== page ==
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Hot & Sour Jungle Curry [#MMAZ]

Posted Jan 21 2013 5:03am

When I say hot. I mean hot.

the 'sour' is just because i love vinegar. and hot and sour soup.

It’s the kind of heat that builds on you, though.

You take a bite, and it tastes so good, so you take another. And another.

Then all of a sudden your nose is running and your mouth is almost burning, but for some reason you just keep dipping your spoon back in for more.And despite the fact that ever since you first turned away from Tom Yum at a Thai restaurant in Austin, you cannot even think about this dish without hearing Axl Rose welcoming you to the jungle, it’s not quite hot enough to completely ”bring you to your knees.”

The key is in the curry.

See, Jungle Curry comes from Northern Thailand, where the dearth of coconuts means there’s no milk to cool you (or your mouth) down. You could make your own red curry paste, sure. Or you can skip the attempt at acquiring the numerous ingredients you’d need [galangal, kaffir lime leaves, endless spices, and the Thai red chiles, of course]– –and instead just pop on over to your favorite Asian market, where you can purchase everything you need (and more!)

there is no way you can pass up giant kohlrabi, $1.79 kabocha, and one lone 79 cent persimmon hiding in a produce box

It really doesn’t matter what you put into it. From what I can tell, straw mushrooms, bamboo shoots, and baby corn are the only constants.

Eggplant, cabbage (and snow peas in the end) seem like appropriate additions.

And despite the fact that in Thailand, you’d most likely be served this dish with (a very neccesary coolant in the form of) a mound of rice.

Well, this time, we’re taking our cues from Japan.

This week Heather proposed U is for Udon in her Meatless Mondays A-Z challenge . Since my two previous encounters of the udon kind involved a dish from Noodles & Co., and the time I bought them out of curiosity but served them with marinara sauce, I was hardly an expert on the true Asian preparation. But I did know after researching on the internet that Japanese udon-based soups are really more about the veggies and broth than the noodles. [And I also knew, from the sage advice of an old coworker, that the best way to procure udon is to buy the ramen-style packets from the Asian market, throw out the seasoning packet, and use the par-cooked noodles inside.]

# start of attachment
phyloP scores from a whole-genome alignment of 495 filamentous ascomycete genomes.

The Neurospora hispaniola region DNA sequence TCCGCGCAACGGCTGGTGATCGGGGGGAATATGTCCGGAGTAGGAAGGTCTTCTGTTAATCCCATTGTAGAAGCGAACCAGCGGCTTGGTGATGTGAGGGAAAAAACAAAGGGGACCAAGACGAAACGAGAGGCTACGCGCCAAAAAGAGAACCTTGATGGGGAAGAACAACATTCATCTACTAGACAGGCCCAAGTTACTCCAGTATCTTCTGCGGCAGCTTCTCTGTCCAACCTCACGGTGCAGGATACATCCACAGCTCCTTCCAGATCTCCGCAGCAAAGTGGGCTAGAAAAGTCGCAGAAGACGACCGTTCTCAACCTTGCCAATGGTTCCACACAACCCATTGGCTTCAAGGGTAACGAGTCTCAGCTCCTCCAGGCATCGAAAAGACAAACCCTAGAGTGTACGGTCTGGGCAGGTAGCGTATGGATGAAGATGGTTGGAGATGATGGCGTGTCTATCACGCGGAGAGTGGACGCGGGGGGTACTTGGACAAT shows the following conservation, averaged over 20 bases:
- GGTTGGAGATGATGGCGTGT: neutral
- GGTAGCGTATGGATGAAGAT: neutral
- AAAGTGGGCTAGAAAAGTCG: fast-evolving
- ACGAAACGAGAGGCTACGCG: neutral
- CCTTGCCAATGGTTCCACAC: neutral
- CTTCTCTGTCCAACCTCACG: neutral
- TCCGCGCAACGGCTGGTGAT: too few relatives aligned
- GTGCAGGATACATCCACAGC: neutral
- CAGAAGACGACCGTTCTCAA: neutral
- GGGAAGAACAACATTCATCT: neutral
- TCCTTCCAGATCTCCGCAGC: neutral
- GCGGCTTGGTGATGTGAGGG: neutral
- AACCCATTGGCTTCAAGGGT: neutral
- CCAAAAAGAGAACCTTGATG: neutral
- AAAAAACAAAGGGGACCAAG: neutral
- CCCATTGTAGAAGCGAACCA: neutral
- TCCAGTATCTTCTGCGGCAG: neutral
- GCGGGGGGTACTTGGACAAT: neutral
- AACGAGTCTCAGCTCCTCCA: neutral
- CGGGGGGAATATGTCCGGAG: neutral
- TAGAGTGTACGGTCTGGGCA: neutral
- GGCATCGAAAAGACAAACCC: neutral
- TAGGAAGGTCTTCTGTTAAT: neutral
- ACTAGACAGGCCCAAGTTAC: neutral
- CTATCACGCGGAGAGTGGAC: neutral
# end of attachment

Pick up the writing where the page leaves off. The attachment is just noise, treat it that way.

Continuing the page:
Add the soft noodles to your bowl……then let the boiling Jungle Curry cook them the rest of the way.

Although this dish is Thai, not Japanese, and the curry is the key, I can promise you that without the noodles to help cool you off, this jungle would NOT be the easiest of places to be. :)

Hot & Sour Jungle Curry

[Makes 12-14 cups]

  • 1 1/2 cups (175g) diced onion
  • 1 Tbsp. minced ginger (I use jarred)
  • 3 cups (225g) chopped eggplant
  • 2 1/2 cups (175g) chopped cabbage
  • 1 cup snow peas, halved
  • 1 15 oz. can straw mushrooms, rinsed and drained
  • 1 15 oz. can baby corn, cut in half
  • 1 8 oz. can bamboo shoots, rinsed and drained
  • 4 cups water, separated
  • 4 cups low-sodium vegetable broth
  • 1/4 cup rice wine vinegar
  • 1/4 cup red curry paste, separated
  • udon noodles or rice, for serving

    1. In a large soup pot, steam onion and ginger in a smidge of water until softened.
    2. Stir in 1 Tbsp. curry paste.
    3. Add eggplant, cabbage, and 1 cup water to the pot, stirring well to coat with curry paste.
    4. Once eggplant begins to soften, stir in mushrooms, corn, and bamboo shoots, along with 1 more Tbsp. curry paste.
    5. Cook 3-5 minutes, then add remaining water, broth, and curry paste (to taste, if you are scared).
    6. Bring to a boil, then stir in vinegar and snow peas.
    7. To serve, pour soup over par-cooked noodles or a mound of rice.
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